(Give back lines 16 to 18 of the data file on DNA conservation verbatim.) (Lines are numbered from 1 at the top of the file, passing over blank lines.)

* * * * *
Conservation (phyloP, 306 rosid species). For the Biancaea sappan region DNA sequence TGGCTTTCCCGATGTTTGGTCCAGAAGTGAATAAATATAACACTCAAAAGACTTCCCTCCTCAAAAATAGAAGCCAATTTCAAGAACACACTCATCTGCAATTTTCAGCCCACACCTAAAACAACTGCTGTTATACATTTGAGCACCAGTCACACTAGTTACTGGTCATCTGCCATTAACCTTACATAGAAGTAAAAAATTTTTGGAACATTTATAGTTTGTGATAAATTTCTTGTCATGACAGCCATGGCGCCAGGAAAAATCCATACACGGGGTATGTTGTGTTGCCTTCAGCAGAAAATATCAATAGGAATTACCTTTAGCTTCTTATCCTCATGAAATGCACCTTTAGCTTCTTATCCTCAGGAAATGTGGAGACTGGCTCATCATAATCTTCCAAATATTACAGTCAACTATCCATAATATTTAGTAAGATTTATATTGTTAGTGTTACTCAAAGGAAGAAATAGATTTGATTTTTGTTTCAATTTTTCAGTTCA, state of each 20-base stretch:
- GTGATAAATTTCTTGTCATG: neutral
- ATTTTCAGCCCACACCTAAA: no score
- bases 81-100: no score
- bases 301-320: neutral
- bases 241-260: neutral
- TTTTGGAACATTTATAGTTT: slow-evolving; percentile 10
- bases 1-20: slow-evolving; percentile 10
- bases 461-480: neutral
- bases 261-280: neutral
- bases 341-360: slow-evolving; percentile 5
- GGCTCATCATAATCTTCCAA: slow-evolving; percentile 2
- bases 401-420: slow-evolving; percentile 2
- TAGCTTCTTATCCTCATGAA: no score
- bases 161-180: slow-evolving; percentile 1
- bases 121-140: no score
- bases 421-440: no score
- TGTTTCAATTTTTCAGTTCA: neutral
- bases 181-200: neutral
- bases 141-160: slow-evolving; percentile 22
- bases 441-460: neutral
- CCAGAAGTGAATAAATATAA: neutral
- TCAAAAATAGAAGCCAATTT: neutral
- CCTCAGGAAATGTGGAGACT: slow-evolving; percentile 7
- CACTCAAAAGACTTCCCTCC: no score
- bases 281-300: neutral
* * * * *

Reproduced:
- bases 121-140: no score
- bases 421-440: no score
- TGTTTCAATTTTTCAGTTCA: neutral